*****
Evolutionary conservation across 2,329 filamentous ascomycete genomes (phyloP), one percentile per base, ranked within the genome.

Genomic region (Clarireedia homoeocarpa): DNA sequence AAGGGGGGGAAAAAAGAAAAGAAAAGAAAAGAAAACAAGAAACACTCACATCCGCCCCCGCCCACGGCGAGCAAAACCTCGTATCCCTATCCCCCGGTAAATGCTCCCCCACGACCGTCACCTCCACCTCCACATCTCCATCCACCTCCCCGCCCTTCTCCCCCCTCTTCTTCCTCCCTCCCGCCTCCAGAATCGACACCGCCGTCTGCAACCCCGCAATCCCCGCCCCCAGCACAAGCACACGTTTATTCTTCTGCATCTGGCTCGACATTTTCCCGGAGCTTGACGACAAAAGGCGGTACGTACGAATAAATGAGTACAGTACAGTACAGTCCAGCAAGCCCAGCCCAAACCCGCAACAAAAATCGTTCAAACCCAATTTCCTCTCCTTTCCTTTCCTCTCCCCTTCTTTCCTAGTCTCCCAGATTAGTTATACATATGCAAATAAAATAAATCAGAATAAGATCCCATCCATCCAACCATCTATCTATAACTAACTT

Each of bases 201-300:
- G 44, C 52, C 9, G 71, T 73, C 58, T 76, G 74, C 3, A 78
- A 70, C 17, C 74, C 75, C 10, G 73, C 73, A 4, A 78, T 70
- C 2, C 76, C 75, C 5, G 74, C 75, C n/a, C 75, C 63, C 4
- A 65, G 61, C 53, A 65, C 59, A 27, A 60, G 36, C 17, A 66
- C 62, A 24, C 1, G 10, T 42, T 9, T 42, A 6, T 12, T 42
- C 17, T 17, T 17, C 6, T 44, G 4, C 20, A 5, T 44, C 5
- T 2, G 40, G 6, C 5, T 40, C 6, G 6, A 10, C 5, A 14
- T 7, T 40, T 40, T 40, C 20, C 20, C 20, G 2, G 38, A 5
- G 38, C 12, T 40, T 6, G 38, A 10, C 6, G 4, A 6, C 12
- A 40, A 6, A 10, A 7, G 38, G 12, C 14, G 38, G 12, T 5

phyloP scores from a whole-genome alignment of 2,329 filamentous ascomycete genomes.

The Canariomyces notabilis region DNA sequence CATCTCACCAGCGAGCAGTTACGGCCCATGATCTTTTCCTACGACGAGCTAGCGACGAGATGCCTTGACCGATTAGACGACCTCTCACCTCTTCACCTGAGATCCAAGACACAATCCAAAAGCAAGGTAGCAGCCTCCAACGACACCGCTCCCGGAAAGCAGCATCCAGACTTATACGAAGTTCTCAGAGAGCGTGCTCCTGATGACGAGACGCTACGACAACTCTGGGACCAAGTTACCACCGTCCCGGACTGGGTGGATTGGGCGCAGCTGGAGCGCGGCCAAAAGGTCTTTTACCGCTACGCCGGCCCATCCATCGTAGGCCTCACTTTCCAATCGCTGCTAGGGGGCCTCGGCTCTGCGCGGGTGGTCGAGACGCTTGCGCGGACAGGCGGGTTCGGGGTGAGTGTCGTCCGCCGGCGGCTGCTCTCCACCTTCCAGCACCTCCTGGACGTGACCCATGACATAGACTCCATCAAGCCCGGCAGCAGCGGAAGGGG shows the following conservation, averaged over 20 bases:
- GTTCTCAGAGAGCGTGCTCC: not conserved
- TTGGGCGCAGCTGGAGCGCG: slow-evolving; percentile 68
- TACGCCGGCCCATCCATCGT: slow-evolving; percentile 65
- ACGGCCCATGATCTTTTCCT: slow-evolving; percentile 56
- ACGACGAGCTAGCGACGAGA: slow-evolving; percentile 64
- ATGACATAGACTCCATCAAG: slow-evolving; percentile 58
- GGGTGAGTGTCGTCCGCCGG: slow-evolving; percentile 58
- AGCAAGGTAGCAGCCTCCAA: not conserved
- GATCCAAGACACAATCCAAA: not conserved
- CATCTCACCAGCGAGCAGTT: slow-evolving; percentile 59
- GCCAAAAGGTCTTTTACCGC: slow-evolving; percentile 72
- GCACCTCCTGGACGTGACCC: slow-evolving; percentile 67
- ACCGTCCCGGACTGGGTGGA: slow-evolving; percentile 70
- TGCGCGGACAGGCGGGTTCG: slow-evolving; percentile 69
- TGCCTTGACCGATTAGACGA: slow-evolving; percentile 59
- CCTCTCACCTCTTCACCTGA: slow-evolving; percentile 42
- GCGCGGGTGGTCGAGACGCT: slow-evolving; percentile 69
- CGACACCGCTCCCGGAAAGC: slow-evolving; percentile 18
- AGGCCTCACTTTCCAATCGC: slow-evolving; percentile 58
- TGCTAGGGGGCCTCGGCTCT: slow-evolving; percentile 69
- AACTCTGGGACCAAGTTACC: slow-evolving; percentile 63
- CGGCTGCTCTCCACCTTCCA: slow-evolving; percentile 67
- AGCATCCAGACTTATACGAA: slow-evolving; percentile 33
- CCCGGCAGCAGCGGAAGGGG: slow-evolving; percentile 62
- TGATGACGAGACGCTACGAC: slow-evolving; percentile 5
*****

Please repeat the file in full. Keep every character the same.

Evolutionary conservation across 2,329 filamentous ascomycete genomes (phyloP), one percentile per base, ranked within the genome.

Genomic region (Clarireedia homoeocarpa): DNA sequence AAGGGGGGGAAAAAAGAAAAGAAAAGAAAAGAAAACAAGAAACACTCACATCCGCCCCCGCCCACGGCGAGCAAAACCTCGTATCCCTATCCCCCGGTAAATGCTCCCCCACGACCGTCACCTCCACCTCCACATCTCCATCCACCTCCCCGCCCTTCTCCCCCCTCTTCTTCCTCCCTCCCGCCTCCAGAATCGACACCGCCGTCTGCAACCCCGCAATCCCCGCCCCCAGCACAAGCACACGTTTATTCTTCTGCATCTGGCTCGACATTTTCCCGGAGCTTGACGACAAAAGGCGGTACGTACGAATAAATGAGTACAGTACAGTACAGTCCAGCAAGCCCAGCCCAAACCCGCAACAAAAATCGTTCAAACCCAATTTCCTCTCCTTTCCTTTCCTCTCCCCTTCTTTCCTAGTCTCCCAGATTAGTTATACATATGCAAATAAAATAAATCAGAATAAGATCCCATCCATCCAACCATCTATCTATAACTAACTT

Each of bases 201-300:
- G 44, C 52, C 9, G 71, T 73, C 58, T 76, G 74, C 3, A 78
- A 70, C 17, C 74, C 75, C 10, G 73, C 73, A 4, A 78, T 70
- C 2, C 76, C 75, C 5, G 74, C 75, C n/a, C 75, C 63, C 4
- A 65, G 61, C 53, A 65, C 59, A 27, A 60, G 36, C 17, A 66
- C 62, A 24, C 1, G 10, T 42, T 9, T 42, A 6, T 12, T 42
- C 17, T 17, T 17, C 6, T 44, G 4, C 20, A 5, T 44, C 5
- T 2, G 40, G 6, C 5, T 40, C 6, G 6, A 10, C 5, A 14
- T 7, T 40, T 40, T 40, C 20, C 20, C 20, G 2, G 38, A 5
- G 38, C 12, T 40, T 6, G 38, A 10, C 6, G 4, A 6, C 12
- A 40, A 6, A 10, A 7, G 38, G 12, C 14, G 38, G 12, T 5

phyloP scores from a whole-genome alignment of 2,329 filamentous ascomycete genomes.

The Canariomyces notabilis region DNA sequence CATCTCACCAGCGAGCAGTTACGGCCCATGATCTTTTCCTACGACGAGCTAGCGACGAGATGCCTTGACCGATTAGACGACCTCTCACCTCTTCACCTGAGATCCAAGACACAATCCAAAAGCAAGGTAGCAGCCTCCAACGACACCGCTCCCGGAAAGCAGCATCCAGACTTATACGAAGTTCTCAGAGAGCGTGCTCCTGATGACGAGACGCTACGACAACTCTGGGACCAAGTTACCACCGTCCCGGACTGGGTGGATTGGGCGCAGCTGGAGCGCGGCCAAAAGGTCTTTTACCGCTACGCCGGCCCATCCATCGTAGGCCTCACTTTCCAATCGCTGCTAGGGGGCCTCGGCTCTGCGCGGGTGGTCGAGACGCTTGCGCGGACAGGCGGGTTCGGGGTGAGTGTCGTCCGCCGGCGGCTGCTCTCCACCTTCCAGCACCTCCTGGACGTGACCCATGACATAGACTCCATCAAGCCCGGCAGCAGCGGAAGGGG shows the following conservation, averaged over 20 bases:
- GTTCTCAGAGAGCGTGCTCC: not conserved
- TTGGGCGCAGCTGGAGCGCG: slow-evolving; percentile 68
- TACGCCGGCCCATCCATCGT: slow-evolving; percentile 65
- ACGGCCCATGATCTTTTCCT: slow-evolving; percentile 56
- ACGACGAGCTAGCGACGAGA: slow-evolving; percentile 64
- ATGACATAGACTCCATCAAG: slow-evolving; percentile 58
- GGGTGAGTGTCGTCCGCCGG: slow-evolving; percentile 58
- AGCAAGGTAGCAGCCTCCAA: not conserved
- GATCCAAGACACAATCCAAA: not conserved
- CATCTCACCAGCGAGCAGTT: slow-evolving; percentile 59
- GCCAAAAGGTCTTTTACCGC: slow-evolving; percentile 72
- GCACCTCCTGGACGTGACCC: slow-evolving; percentile 67
- ACCGTCCCGGACTGGGTGGA: slow-evolving; percentile 70
- TGCGCGGACAGGCGGGTTCG: slow-evolving; percentile 69
- TGCCTTGACCGATTAGACGA: slow-evolving; percentile 59
- CCTCTCACCTCTTCACCTGA: slow-evolving; percentile 42
- GCGCGGGTGGTCGAGACGCT: slow-evolving; percentile 69
- CGACACCGCTCCCGGAAAGC: slow-evolving; percentile 18
- AGGCCTCACTTTCCAATCGC: slow-evolving; percentile 58
- TGCTAGGGGGCCTCGGCTCT: slow-evolving; percentile 69
- AACTCTGGGACCAAGTTACC: slow-evolving; percentile 63
- CGGCTGCTCTCCACCTTCCA: slow-evolving; percentile 67
- AGCATCCAGACTTATACGAA: slow-evolving; percentile 33
- CCCGGCAGCAGCGGAAGGGG: slow-evolving; percentile 62
- TGATGACGAGACGCTACGAC: slow-evolving; percentile 5